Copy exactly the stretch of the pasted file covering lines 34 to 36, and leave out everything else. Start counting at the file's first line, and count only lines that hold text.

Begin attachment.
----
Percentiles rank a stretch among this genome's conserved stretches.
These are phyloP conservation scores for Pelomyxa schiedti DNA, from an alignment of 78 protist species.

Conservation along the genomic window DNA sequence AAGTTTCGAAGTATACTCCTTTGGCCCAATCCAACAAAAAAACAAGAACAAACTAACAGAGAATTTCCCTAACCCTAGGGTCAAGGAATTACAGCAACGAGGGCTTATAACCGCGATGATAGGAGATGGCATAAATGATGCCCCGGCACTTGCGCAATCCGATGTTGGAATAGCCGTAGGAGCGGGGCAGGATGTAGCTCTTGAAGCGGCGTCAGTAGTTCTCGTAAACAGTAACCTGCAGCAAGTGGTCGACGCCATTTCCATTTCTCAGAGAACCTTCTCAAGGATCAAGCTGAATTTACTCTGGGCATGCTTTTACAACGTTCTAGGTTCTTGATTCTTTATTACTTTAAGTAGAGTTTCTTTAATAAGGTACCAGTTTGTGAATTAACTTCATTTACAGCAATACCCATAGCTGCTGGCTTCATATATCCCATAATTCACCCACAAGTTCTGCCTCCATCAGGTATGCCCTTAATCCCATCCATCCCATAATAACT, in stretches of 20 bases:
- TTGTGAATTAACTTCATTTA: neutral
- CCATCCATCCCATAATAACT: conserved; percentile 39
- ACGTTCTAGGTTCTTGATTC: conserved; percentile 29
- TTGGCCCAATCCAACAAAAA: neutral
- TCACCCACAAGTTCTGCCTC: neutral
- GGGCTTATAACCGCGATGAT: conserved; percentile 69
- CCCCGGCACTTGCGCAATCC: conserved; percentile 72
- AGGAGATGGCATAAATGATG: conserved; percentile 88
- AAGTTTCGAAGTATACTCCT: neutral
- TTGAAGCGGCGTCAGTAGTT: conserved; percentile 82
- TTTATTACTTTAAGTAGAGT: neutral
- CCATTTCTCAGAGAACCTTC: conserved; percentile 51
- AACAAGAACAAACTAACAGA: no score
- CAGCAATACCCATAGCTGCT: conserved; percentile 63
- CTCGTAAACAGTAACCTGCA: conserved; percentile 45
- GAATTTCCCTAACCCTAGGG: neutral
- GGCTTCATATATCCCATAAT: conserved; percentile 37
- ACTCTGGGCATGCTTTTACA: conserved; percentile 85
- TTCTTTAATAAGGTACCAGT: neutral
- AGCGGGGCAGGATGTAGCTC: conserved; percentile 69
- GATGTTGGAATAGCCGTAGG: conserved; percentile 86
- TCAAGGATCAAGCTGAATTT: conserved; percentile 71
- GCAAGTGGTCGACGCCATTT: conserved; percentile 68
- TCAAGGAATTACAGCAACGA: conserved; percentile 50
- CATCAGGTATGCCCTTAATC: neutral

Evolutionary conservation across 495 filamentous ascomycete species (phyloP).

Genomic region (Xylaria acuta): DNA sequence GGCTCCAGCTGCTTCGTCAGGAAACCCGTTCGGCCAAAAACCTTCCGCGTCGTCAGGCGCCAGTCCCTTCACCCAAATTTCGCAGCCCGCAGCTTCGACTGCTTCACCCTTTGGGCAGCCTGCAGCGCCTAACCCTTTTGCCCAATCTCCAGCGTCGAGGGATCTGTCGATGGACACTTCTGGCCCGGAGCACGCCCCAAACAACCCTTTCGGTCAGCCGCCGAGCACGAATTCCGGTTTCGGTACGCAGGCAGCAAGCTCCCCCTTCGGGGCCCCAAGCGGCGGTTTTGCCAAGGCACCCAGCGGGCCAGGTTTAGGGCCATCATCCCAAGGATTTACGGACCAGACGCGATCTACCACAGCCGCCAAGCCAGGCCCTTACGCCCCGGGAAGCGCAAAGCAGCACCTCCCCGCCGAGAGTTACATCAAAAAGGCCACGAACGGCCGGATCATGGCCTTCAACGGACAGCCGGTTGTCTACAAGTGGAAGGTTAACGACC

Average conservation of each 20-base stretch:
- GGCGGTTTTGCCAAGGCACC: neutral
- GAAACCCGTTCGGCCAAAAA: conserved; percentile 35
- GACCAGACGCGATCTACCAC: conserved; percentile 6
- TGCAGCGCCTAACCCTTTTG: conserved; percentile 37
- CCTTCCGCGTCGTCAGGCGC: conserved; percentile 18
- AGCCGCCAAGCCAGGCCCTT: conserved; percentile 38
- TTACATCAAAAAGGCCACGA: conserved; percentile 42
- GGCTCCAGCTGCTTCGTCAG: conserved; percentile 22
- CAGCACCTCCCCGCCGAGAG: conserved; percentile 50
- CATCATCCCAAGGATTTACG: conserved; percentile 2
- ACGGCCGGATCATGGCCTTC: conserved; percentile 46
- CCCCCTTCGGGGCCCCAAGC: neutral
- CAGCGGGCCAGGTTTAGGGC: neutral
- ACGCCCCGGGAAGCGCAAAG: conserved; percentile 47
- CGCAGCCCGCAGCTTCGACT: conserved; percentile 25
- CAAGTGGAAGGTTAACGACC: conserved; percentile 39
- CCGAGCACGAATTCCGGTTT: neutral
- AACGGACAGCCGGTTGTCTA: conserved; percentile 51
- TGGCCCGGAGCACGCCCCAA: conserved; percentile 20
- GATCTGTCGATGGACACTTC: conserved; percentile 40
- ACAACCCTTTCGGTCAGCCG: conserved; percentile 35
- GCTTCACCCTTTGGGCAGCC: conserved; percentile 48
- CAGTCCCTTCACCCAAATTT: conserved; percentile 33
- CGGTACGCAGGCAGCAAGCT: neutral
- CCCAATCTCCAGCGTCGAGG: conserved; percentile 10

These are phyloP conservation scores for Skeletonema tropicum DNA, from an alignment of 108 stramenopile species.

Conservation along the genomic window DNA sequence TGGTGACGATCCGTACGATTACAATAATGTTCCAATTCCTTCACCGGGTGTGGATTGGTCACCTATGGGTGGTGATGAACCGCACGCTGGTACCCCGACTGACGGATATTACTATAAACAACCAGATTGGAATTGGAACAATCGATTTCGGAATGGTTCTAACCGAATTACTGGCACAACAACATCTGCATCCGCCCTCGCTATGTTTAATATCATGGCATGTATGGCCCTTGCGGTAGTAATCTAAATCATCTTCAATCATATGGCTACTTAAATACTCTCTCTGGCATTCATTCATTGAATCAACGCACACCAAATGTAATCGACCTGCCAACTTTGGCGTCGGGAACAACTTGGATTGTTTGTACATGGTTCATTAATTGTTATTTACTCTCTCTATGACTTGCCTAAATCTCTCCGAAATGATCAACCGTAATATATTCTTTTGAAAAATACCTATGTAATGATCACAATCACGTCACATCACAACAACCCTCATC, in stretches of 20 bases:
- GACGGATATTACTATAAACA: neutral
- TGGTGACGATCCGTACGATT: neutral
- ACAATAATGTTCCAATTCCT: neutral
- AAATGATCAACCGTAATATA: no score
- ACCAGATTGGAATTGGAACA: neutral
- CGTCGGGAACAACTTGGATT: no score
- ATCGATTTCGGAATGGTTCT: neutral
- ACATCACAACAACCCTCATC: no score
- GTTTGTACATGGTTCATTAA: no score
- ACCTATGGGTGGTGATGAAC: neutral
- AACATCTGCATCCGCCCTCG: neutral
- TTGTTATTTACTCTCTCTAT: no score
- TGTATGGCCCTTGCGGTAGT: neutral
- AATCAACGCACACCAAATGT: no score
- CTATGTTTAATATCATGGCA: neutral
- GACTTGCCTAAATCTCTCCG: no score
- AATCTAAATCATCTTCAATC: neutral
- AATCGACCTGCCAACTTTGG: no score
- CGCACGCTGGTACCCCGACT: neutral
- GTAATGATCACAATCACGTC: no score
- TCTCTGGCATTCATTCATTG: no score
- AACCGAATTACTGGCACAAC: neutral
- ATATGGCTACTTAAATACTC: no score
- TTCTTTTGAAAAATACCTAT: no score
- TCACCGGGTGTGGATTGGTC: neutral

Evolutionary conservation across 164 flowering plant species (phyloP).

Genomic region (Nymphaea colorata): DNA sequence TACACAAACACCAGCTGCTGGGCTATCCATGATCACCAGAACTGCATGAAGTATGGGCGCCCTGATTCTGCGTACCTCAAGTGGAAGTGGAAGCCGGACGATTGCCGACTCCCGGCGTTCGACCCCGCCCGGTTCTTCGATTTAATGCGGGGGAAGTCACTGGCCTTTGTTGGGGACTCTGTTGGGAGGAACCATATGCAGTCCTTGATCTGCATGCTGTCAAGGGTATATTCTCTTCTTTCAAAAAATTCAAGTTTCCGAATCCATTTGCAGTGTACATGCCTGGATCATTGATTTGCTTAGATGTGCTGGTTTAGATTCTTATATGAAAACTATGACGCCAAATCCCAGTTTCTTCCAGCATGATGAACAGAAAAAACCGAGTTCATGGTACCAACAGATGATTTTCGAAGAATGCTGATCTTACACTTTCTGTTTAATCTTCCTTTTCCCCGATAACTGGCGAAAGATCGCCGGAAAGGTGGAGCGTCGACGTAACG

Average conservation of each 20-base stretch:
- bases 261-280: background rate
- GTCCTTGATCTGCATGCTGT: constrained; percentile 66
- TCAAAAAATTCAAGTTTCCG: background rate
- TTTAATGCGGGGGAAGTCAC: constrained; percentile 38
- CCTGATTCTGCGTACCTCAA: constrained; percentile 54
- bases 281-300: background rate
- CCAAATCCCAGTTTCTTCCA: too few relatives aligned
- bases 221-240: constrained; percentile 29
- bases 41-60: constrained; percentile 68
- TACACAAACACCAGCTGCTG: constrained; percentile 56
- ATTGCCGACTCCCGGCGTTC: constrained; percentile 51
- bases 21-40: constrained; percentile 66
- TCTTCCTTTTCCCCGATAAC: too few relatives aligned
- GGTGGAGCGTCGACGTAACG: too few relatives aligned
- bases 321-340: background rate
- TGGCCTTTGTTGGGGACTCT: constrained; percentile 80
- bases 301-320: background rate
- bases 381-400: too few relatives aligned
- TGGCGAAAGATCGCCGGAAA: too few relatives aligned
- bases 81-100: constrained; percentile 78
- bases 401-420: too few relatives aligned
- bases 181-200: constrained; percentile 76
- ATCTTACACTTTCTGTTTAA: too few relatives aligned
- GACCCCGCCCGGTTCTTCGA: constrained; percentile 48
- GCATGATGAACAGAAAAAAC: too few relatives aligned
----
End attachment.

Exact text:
- GACCAGACGCGATCTACCAC: conserved; percentile 6
- TGCAGCGCCTAACCCTTTTG: conserved; percentile 37
- CCTTCCGCGTCGTCAGGCGC: conserved; percentile 18